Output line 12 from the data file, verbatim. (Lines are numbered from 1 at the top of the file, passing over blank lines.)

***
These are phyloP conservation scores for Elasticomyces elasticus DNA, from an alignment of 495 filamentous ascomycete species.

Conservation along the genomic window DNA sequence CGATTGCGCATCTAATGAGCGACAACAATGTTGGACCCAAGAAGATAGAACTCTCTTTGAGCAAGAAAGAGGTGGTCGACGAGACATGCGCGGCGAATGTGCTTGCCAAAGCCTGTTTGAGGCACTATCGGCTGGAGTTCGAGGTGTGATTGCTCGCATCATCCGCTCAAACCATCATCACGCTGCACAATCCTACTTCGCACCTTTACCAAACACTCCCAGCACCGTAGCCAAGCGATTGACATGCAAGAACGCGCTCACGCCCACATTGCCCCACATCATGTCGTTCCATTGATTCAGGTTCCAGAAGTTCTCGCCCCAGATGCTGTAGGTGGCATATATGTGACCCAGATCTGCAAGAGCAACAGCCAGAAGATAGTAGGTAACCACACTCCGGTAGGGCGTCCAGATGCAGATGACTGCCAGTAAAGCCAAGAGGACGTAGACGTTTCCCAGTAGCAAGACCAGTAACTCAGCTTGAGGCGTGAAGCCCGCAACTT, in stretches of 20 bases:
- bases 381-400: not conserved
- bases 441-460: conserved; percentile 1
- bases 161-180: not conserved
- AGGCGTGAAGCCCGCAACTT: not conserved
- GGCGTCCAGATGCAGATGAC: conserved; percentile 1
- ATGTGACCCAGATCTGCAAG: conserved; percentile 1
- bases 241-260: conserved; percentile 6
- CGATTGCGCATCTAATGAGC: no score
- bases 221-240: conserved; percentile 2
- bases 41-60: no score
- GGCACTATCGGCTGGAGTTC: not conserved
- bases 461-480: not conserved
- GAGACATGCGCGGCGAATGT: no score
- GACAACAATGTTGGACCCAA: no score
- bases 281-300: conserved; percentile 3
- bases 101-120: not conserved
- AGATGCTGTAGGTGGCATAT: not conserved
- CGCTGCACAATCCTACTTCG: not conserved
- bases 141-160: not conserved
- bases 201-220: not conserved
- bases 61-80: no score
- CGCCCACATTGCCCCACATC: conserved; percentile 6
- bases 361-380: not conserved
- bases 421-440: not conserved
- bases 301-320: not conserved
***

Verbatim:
- bases 41-60: no score